Sophie Calle, born in 1953 is a French conceptual artist, installation artist, writer and photographer. She mixes image and text to provoke emotionally intense response typically stimulated by epic film or literature. Her most astounding works suggest human susceptibility, and examines intimacy and individuality.
After completing her education, she embarked on a seven year journey. In 1979, she returned to Paris and began many projects in order to be acquainted with the people and surrounding of Paris. She soon figured that observing the actions and behavior of strangers, provides information that helps in creating their identities. This was documented as photographs. In her work, the emphasis is on the idea rather that the finished piece. She works through the roots of conceptual art.
As a form of detective photography that is seen in her works, Calle met a man she saw at a party in Paris and she followed him to Venice in a disguise, photographing him. She identified the man as Henri B and the photographs were black and white, with text. The following year, The Sleepers was a project organized by Calle in which she requested 24 people to occupy her divan for eight days straight. She photographed them and served them food as well.
In 1981, she did two projects: The Shadow in which she was followed by a private detective hired by her mother on Calle’s request. The artist wanted to offer a photographic proof of her own existence. In the same year she executed The Hotel, a project in which Calle was hired in a hotel in Venice as a chambermaid where she explored objects and writings related to the guests.
Address Book, 1983 was among the first projects to gain public criticism and controversy. Sophie Calle had accidently found a telephone number diary on the street which she used for her work. She called some people from the book and derived an imaginative sketch of the diary’s owner on the basis of what people said about him. However, when the work was published, the owner of the diary who happened to be a documentary maker, Pierre Baudry warned to sue Calle for privacy invasion.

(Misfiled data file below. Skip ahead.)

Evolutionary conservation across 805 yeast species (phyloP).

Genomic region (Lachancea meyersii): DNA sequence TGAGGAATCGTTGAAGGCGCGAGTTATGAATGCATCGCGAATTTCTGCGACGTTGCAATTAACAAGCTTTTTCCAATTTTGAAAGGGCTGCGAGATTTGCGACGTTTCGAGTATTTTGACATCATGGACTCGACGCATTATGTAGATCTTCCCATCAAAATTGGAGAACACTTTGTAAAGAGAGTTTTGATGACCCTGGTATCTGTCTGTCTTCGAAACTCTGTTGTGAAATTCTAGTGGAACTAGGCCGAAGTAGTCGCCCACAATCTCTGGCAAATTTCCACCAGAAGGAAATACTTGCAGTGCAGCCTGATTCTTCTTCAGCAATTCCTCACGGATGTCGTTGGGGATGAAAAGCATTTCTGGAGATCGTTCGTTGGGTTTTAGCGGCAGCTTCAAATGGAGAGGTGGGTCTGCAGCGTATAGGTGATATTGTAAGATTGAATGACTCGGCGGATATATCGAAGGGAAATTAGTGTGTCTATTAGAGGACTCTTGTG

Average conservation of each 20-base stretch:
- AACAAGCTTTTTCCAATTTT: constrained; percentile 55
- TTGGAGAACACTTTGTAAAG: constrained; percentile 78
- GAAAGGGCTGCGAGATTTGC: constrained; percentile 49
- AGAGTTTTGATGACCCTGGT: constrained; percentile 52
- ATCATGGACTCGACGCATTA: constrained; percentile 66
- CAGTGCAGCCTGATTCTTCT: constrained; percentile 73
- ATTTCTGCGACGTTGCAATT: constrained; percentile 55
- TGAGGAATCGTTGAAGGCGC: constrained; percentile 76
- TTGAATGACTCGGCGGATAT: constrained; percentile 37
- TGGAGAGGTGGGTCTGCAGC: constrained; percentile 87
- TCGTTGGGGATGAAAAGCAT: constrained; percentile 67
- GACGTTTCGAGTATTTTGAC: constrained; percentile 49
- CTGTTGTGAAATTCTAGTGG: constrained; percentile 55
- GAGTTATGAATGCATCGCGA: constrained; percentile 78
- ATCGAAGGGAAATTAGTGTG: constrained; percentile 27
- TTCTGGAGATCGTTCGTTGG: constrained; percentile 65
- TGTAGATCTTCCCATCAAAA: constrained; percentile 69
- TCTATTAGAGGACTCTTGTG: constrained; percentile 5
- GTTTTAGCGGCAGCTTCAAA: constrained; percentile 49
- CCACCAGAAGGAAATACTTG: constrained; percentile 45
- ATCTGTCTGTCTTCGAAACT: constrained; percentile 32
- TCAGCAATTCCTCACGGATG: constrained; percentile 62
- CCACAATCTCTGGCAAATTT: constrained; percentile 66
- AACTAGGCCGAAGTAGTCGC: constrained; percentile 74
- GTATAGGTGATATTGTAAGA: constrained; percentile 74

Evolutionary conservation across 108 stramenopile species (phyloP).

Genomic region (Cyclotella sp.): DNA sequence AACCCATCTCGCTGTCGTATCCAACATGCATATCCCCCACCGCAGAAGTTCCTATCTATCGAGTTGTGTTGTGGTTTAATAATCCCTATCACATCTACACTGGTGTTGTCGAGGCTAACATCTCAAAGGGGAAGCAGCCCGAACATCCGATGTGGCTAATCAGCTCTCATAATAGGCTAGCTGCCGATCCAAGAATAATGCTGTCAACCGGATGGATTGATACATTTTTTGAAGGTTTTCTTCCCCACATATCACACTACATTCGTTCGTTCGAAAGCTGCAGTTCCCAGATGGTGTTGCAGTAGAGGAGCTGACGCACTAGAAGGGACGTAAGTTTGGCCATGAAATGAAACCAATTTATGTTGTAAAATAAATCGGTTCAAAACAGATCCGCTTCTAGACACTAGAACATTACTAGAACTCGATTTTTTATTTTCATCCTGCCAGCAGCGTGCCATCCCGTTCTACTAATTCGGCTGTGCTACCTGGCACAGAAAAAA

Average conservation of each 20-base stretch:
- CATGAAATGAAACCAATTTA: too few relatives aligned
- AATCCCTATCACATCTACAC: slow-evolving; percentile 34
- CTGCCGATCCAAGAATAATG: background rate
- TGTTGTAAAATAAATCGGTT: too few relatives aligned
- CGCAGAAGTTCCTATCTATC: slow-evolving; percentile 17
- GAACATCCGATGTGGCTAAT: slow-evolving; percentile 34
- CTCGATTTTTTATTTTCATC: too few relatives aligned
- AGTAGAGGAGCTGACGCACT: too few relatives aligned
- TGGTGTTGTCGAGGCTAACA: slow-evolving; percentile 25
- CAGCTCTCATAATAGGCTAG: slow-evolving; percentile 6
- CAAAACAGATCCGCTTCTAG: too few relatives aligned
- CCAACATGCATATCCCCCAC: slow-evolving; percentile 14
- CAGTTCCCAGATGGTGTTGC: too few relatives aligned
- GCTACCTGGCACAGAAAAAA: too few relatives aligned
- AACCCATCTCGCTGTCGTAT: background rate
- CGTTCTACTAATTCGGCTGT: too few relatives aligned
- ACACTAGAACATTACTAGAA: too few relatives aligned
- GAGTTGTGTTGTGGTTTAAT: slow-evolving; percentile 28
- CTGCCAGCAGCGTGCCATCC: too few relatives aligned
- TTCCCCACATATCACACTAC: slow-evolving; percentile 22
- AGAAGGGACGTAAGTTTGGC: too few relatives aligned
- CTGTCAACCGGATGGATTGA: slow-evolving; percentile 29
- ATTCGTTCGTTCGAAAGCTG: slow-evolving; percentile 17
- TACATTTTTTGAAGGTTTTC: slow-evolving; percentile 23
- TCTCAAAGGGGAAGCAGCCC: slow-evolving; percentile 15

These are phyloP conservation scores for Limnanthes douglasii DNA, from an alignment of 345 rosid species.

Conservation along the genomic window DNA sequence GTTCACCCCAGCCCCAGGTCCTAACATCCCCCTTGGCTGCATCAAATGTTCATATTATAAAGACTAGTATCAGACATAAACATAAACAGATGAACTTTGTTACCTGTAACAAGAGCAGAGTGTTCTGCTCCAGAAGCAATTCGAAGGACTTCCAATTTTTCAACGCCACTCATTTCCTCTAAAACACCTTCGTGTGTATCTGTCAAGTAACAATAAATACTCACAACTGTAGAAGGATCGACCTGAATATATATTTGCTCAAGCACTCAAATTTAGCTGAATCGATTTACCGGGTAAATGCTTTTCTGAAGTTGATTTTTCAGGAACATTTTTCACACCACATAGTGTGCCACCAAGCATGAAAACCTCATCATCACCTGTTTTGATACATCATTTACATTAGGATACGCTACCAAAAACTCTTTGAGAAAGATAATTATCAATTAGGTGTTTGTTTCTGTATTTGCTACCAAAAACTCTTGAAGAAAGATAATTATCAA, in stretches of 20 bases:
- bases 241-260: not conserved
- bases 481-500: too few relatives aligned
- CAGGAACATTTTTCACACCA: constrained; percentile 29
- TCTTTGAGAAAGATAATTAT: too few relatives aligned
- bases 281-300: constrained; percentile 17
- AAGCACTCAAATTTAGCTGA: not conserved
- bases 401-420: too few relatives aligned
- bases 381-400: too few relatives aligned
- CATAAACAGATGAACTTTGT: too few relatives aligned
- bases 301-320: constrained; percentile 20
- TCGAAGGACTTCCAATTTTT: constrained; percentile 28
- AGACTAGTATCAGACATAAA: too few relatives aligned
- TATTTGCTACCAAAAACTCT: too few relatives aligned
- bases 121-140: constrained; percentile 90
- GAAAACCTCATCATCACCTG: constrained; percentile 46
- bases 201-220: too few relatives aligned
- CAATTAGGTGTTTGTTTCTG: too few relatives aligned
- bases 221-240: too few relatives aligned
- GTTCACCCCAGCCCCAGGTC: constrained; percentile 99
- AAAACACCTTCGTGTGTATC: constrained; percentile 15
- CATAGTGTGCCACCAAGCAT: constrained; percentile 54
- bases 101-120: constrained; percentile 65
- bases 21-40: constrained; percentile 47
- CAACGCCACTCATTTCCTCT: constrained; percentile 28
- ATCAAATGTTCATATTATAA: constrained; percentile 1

In 1986, The Blind was another eminent project by Calle. She did a interview session with blind people and asked them to share their meaning of beauty. She accompanied photographs with their responses.
Sophie Calle released No Sex Last Night, a film in 1996 in collaboration with Greg Shepherd (American photographer). It was a documentation of their country cross trip in America, ending in a Las Vegas in a wedding chapel. Later in 1996, she exhibited Appointment, an installation made for the Freud Museum, London. In 2002, Calle spent a night in bed that was installed on the top of Eiffel Tower. The project was called Room with a View. In 2007, she displayed Take Care of Yourself, a piece titled after a line in a message left by her ex partner. It was an attempt to interpret the email of break up.
In 2008, Calle contributed to an exhibition in Mains d-Oeuvres in Paris, titled Système C, un festival de coincidence. In 2009, she had an important exhibition in which many of her projects were included, in London at the Whitechapel Gallery. In 2011, True Stories, her work was installed at the in New Orleans.
Sophie Calle is captivated with the boundary set between people’s private lives and their public lives. This inquisition led her to study behavior patterns incorporating techniques generally used by private detectives, forensic scientists and psychologists. She also usually examines her own behavior.